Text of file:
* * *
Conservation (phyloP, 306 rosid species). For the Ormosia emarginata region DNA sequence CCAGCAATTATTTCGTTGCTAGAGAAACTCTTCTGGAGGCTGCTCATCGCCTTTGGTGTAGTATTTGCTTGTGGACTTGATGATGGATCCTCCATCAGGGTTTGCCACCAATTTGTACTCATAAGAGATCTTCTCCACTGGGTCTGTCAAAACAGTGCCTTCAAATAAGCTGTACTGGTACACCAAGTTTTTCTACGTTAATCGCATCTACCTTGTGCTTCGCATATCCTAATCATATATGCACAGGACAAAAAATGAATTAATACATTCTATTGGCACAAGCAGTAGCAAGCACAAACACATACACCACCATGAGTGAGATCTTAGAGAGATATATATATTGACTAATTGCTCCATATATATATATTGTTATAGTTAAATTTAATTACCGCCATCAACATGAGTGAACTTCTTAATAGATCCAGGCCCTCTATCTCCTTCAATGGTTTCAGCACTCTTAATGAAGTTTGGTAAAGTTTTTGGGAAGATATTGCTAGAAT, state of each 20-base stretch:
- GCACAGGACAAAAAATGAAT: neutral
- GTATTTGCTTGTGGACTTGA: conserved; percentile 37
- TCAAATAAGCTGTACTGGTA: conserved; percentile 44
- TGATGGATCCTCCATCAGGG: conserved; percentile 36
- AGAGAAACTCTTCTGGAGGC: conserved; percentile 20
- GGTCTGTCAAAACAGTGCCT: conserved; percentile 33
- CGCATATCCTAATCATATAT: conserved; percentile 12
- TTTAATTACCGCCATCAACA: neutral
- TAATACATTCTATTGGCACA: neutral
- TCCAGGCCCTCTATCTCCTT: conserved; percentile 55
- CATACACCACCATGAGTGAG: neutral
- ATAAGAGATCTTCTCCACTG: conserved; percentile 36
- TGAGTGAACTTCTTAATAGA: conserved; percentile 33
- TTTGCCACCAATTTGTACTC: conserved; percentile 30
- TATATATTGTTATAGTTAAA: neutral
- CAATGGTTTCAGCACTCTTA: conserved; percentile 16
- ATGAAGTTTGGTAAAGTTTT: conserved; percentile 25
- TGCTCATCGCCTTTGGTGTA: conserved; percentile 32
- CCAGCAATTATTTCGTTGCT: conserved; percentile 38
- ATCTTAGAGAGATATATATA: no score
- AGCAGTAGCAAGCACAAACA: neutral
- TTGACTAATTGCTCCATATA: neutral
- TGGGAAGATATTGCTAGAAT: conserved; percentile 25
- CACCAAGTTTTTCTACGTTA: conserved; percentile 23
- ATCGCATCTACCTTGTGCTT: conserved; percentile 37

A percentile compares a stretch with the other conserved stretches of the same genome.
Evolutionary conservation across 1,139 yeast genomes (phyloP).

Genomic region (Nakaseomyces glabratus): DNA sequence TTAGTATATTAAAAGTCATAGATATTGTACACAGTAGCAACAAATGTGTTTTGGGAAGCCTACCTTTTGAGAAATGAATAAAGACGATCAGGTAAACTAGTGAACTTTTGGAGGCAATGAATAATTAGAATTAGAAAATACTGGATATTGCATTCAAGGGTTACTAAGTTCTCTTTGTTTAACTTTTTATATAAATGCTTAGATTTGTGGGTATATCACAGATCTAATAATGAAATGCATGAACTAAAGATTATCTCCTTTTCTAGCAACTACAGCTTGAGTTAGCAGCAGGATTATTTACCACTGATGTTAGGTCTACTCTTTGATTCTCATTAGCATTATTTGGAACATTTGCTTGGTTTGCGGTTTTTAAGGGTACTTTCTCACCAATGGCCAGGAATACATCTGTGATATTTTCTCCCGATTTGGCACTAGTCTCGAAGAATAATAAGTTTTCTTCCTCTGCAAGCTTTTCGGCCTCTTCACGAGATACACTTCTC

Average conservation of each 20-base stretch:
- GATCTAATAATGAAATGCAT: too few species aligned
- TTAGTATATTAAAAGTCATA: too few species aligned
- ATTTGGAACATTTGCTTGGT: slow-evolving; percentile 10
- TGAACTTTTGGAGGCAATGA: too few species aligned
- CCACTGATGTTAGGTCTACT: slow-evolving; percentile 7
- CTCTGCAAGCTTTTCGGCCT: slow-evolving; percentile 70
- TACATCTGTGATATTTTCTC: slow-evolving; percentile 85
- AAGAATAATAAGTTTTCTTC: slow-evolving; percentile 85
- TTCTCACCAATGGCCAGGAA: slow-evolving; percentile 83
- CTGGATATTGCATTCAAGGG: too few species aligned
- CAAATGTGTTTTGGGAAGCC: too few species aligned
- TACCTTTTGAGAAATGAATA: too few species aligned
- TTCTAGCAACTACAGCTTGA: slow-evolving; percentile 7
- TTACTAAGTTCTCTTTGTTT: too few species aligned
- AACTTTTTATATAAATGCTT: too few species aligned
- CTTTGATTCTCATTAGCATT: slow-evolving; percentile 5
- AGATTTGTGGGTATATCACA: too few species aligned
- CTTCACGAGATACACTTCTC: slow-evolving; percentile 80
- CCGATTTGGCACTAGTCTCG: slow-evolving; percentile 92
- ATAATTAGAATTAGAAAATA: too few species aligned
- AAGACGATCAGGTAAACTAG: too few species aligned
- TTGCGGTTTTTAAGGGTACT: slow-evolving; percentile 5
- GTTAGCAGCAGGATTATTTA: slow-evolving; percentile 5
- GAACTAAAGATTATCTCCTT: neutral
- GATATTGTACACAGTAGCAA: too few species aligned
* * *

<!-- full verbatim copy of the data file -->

Conservation (phyloP, 306 rosid species). For the Ormosia emarginata region DNA sequence CCAGCAATTATTTCGTTGCTAGAGAAACTCTTCTGGAGGCTGCTCATCGCCTTTGGTGTAGTATTTGCTTGTGGACTTGATGATGGATCCTCCATCAGGGTTTGCCACCAATTTGTACTCATAAGAGATCTTCTCCACTGGGTCTGTCAAAACAGTGCCTTCAAATAAGCTGTACTGGTACACCAAGTTTTTCTACGTTAATCGCATCTACCTTGTGCTTCGCATATCCTAATCATATATGCACAGGACAAAAAATGAATTAATACATTCTATTGGCACAAGCAGTAGCAAGCACAAACACATACACCACCATGAGTGAGATCTTAGAGAGATATATATATTGACTAATTGCTCCATATATATATATTGTTATAGTTAAATTTAATTACCGCCATCAACATGAGTGAACTTCTTAATAGATCCAGGCCCTCTATCTCCTTCAATGGTTTCAGCACTCTTAATGAAGTTTGGTAAAGTTTTTGGGAAGATATTGCTAGAAT, state of each 20-base stretch:
- GCACAGGACAAAAAATGAAT: neutral
- GTATTTGCTTGTGGACTTGA: conserved; percentile 37
- TCAAATAAGCTGTACTGGTA: conserved; percentile 44
- TGATGGATCCTCCATCAGGG: conserved; percentile 36
- AGAGAAACTCTTCTGGAGGC: conserved; percentile 20
- GGTCTGTCAAAACAGTGCCT: conserved; percentile 33
- CGCATATCCTAATCATATAT: conserved; percentile 12
- TTTAATTACCGCCATCAACA: neutral
- TAATACATTCTATTGGCACA: neutral
- TCCAGGCCCTCTATCTCCTT: conserved; percentile 55
- CATACACCACCATGAGTGAG: neutral
- ATAAGAGATCTTCTCCACTG: conserved; percentile 36
- TGAGTGAACTTCTTAATAGA: conserved; percentile 33
- TTTGCCACCAATTTGTACTC: conserved; percentile 30
- TATATATTGTTATAGTTAAA: neutral
- CAATGGTTTCAGCACTCTTA: conserved; percentile 16
- ATGAAGTTTGGTAAAGTTTT: conserved; percentile 25
- TGCTCATCGCCTTTGGTGTA: conserved; percentile 32
- CCAGCAATTATTTCGTTGCT: conserved; percentile 38
- ATCTTAGAGAGATATATATA: no score
- AGCAGTAGCAAGCACAAACA: neutral
- TTGACTAATTGCTCCATATA: neutral
- TGGGAAGATATTGCTAGAAT: conserved; percentile 25
- CACCAAGTTTTTCTACGTTA: conserved; percentile 23
- ATCGCATCTACCTTGTGCTT: conserved; percentile 37

A percentile compares a stretch with the other conserved stretches of the same genome.
Evolutionary conservation across 1,139 yeast genomes (phyloP).

Genomic region (Nakaseomyces glabratus): DNA sequence TTAGTATATTAAAAGTCATAGATATTGTACACAGTAGCAACAAATGTGTTTTGGGAAGCCTACCTTTTGAGAAATGAATAAAGACGATCAGGTAAACTAGTGAACTTTTGGAGGCAATGAATAATTAGAATTAGAAAATACTGGATATTGCATTCAAGGGTTACTAAGTTCTCTTTGTTTAACTTTTTATATAAATGCTTAGATTTGTGGGTATATCACAGATCTAATAATGAAATGCATGAACTAAAGATTATCTCCTTTTCTAGCAACTACAGCTTGAGTTAGCAGCAGGATTATTTACCACTGATGTTAGGTCTACTCTTTGATTCTCATTAGCATTATTTGGAACATTTGCTTGGTTTGCGGTTTTTAAGGGTACTTTCTCACCAATGGCCAGGAATACATCTGTGATATTTTCTCCCGATTTGGCACTAGTCTCGAAGAATAATAAGTTTTCTTCCTCTGCAAGCTTTTCGGCCTCTTCACGAGATACACTTCTC

Average conservation of each 20-base stretch:
- GATCTAATAATGAAATGCAT: too few species aligned
- TTAGTATATTAAAAGTCATA: too few species aligned
- ATTTGGAACATTTGCTTGGT: slow-evolving; percentile 10
- TGAACTTTTGGAGGCAATGA: too few species aligned
- CCACTGATGTTAGGTCTACT: slow-evolving; percentile 7
- CTCTGCAAGCTTTTCGGCCT: slow-evolving; percentile 70
- TACATCTGTGATATTTTCTC: slow-evolving; percentile 85
- AAGAATAATAAGTTTTCTTC: slow-evolving; percentile 85
- TTCTCACCAATGGCCAGGAA: slow-evolving; percentile 83
- CTGGATATTGCATTCAAGGG: too few species aligned
- CAAATGTGTTTTGGGAAGCC: too few species aligned
- TACCTTTTGAGAAATGAATA: too few species aligned
- TTCTAGCAACTACAGCTTGA: slow-evolving; percentile 7
- TTACTAAGTTCTCTTTGTTT: too few species aligned
- AACTTTTTATATAAATGCTT: too few species aligned
- CTTTGATTCTCATTAGCATT: slow-evolving; percentile 5
- AGATTTGTGGGTATATCACA: too few species aligned
- CTTCACGAGATACACTTCTC: slow-evolving; percentile 80
- CCGATTTGGCACTAGTCTCG: slow-evolving; percentile 92
- ATAATTAGAATTAGAAAATA: too few species aligned
- AAGACGATCAGGTAAACTAG: too few species aligned
- TTGCGGTTTTTAAGGGTACT: slow-evolving; percentile 5
- GTTAGCAGCAGGATTATTTA: slow-evolving; percentile 5
- GAACTAAAGATTATCTCCTT: neutral
- GATATTGTACACAGTAGCAA: too few species aligned